The Well of Loneliness is the first novel in English to make an unabashed plea for an understanding of lesbians, or “female sexual inverts,” the term used in Radclyffe Hall’s time. In many respects the novel falls short of literary greatness—its heavy-handed moralizing, scenes of exaggerated melodrama, and frequently ponderous diction dull its effectiveness. It remains unique, however, in its era as a wholly sympathetic story of a lesbian’s struggle to forge her identity. It stands first in a long succession of “coming out” novels, and continues to inform and inspire readers. If Hall’s principal purpose was to persuade her readers that a lesbian minority not only exists but should be permitted to participate in society and contribute to its welfare, there can be little doubt that she has achieved considerable success through the years.
At the time The Well of Loneliness came out in both England and the United States in 1928, publishers of novels that portrayed homosexuals faced charges in these two countries of violating laws against obscenity. Hall’s publisher was brought to trial, in both England and the United States. The British judge, who refused either to read the book or hear from the notable authors, including Virginia Woolf and E. M. Forster, who came to testify on its behalf, considered the work’s literary merit irrelevant to the question of whether it was obscene, and banned it. The U.S. court, however, after a heated trial, refused to deem the book obscene.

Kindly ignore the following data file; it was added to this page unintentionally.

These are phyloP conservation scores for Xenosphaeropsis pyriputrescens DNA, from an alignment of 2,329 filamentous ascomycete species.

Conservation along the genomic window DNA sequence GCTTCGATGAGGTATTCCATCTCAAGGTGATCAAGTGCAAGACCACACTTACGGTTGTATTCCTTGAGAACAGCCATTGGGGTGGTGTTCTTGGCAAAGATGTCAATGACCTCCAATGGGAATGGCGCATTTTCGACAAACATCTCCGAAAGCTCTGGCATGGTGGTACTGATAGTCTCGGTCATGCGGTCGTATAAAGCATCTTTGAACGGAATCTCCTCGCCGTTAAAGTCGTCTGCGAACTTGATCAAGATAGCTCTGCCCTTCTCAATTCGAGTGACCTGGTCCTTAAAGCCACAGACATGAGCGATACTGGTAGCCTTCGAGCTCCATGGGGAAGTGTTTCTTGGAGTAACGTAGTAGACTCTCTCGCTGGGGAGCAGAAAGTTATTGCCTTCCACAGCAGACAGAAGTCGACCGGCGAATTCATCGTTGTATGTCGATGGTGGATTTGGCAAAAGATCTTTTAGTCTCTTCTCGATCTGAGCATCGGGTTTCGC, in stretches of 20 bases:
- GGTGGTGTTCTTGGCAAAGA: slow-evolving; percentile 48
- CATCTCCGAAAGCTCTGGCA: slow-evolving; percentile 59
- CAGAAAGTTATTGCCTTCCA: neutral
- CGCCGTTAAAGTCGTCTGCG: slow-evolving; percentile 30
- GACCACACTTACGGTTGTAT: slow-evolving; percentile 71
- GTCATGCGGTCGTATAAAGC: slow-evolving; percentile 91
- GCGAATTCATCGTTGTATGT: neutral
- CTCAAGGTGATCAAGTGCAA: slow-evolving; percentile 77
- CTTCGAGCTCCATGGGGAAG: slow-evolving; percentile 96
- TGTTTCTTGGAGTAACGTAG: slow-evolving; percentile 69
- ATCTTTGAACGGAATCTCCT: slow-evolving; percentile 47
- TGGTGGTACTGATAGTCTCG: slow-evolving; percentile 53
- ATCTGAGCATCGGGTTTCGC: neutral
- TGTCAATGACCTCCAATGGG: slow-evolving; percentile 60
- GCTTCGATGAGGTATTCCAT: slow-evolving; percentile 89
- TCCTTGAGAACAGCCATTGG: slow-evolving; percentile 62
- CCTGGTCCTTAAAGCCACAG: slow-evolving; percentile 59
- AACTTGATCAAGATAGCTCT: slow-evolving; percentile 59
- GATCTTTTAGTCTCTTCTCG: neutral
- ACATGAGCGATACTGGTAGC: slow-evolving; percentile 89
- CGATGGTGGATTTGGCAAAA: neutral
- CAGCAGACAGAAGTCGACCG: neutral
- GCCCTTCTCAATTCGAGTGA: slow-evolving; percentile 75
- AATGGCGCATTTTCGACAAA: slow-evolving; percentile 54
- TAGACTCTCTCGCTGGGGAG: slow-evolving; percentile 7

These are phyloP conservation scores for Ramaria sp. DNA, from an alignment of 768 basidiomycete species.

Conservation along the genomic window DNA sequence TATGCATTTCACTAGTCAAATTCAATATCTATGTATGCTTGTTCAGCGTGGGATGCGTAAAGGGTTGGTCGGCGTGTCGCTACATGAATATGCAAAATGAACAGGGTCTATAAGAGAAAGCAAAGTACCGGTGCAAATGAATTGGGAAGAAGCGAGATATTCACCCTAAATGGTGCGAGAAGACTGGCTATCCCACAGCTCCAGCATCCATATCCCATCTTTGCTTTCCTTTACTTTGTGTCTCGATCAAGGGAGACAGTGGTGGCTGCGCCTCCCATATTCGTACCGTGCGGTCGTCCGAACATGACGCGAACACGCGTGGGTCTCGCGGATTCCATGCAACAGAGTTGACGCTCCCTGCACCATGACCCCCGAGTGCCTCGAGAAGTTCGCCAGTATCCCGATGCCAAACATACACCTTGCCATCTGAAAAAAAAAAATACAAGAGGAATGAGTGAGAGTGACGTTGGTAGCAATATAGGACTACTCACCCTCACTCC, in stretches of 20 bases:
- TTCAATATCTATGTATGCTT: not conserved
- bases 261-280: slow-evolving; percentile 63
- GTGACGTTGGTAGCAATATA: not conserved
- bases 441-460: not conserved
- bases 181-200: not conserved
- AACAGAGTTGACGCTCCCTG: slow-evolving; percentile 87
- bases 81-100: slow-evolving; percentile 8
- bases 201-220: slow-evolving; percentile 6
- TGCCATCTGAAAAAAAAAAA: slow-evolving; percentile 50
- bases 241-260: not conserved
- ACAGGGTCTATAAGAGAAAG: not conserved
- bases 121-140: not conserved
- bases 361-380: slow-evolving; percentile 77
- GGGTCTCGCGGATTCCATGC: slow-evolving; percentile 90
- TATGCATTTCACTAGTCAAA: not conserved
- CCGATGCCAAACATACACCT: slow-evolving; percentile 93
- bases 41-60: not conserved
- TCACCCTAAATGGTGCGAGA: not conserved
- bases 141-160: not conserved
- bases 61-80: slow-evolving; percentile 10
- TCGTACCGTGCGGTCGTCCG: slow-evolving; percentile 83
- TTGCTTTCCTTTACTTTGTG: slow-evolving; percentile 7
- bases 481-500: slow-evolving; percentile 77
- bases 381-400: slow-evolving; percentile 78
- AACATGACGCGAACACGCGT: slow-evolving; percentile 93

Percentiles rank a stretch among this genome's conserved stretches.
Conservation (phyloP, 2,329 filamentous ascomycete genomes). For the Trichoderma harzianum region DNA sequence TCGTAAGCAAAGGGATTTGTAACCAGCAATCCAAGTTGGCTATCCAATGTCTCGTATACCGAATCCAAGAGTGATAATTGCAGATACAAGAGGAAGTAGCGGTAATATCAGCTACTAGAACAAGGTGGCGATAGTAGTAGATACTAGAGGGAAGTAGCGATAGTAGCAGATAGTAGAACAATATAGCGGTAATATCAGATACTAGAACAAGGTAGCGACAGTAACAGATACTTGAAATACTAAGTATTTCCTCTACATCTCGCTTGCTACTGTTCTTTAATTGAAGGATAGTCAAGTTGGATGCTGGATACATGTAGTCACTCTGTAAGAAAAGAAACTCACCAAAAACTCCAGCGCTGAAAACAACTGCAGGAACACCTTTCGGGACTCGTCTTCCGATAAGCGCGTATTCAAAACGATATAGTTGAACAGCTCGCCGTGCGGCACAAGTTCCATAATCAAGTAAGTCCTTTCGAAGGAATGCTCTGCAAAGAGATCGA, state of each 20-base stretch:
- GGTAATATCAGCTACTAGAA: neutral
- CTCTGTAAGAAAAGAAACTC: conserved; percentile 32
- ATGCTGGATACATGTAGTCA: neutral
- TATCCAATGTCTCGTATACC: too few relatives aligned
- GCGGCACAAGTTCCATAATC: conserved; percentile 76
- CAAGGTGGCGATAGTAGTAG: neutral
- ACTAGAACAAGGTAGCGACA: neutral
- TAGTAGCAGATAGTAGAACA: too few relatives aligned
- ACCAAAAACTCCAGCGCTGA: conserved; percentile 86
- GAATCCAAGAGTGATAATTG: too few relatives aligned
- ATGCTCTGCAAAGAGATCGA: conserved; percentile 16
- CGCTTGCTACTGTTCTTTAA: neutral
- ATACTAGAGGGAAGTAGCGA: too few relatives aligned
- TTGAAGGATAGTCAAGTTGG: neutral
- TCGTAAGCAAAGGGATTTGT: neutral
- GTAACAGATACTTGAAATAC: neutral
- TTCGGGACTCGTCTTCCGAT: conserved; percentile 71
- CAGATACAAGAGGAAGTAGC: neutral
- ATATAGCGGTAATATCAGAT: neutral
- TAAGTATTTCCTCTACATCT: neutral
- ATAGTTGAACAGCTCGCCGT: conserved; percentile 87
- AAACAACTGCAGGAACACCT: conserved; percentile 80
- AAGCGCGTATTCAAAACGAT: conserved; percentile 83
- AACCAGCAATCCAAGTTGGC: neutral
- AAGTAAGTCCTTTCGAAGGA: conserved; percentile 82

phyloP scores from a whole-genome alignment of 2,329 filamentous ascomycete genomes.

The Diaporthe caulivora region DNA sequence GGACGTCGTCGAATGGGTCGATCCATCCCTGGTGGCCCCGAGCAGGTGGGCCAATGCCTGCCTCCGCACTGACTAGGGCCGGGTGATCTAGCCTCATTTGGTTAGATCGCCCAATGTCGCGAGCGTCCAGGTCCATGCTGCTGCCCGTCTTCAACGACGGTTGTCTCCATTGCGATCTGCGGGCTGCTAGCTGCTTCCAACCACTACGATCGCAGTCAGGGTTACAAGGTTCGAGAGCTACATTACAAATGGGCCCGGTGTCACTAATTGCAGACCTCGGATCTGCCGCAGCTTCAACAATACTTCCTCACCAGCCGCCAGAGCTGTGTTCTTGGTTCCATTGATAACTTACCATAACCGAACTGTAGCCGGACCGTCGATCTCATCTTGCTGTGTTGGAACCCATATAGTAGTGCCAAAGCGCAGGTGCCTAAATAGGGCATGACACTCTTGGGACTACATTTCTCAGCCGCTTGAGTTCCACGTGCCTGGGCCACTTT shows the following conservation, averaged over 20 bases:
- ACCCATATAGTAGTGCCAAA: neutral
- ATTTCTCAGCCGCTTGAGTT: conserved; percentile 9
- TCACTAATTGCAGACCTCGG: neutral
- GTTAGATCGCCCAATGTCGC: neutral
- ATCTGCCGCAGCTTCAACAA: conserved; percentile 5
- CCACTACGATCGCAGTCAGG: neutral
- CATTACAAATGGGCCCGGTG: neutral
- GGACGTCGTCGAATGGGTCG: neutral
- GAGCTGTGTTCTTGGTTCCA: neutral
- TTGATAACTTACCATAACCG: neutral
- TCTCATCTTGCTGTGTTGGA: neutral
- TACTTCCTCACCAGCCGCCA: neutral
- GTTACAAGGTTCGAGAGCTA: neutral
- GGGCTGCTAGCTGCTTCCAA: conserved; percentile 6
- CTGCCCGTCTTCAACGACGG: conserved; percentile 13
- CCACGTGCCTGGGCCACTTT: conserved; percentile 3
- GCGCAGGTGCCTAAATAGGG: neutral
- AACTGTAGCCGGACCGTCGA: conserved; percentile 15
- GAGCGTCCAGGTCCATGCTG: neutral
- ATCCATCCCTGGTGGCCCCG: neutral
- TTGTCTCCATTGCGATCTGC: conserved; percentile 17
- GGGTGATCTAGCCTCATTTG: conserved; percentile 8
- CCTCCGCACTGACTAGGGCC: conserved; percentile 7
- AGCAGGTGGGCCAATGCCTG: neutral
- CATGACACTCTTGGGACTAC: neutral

The portrayal of the character of Stephen Gordon is colored by the psychological thinking of Hall’s day, particularly by the work of Havelock Ellis, who insisted that sexual inverts, far from being sociopaths who posed a danger to society, were capable of leading useful and honorable...
(The entire section is 742 words.)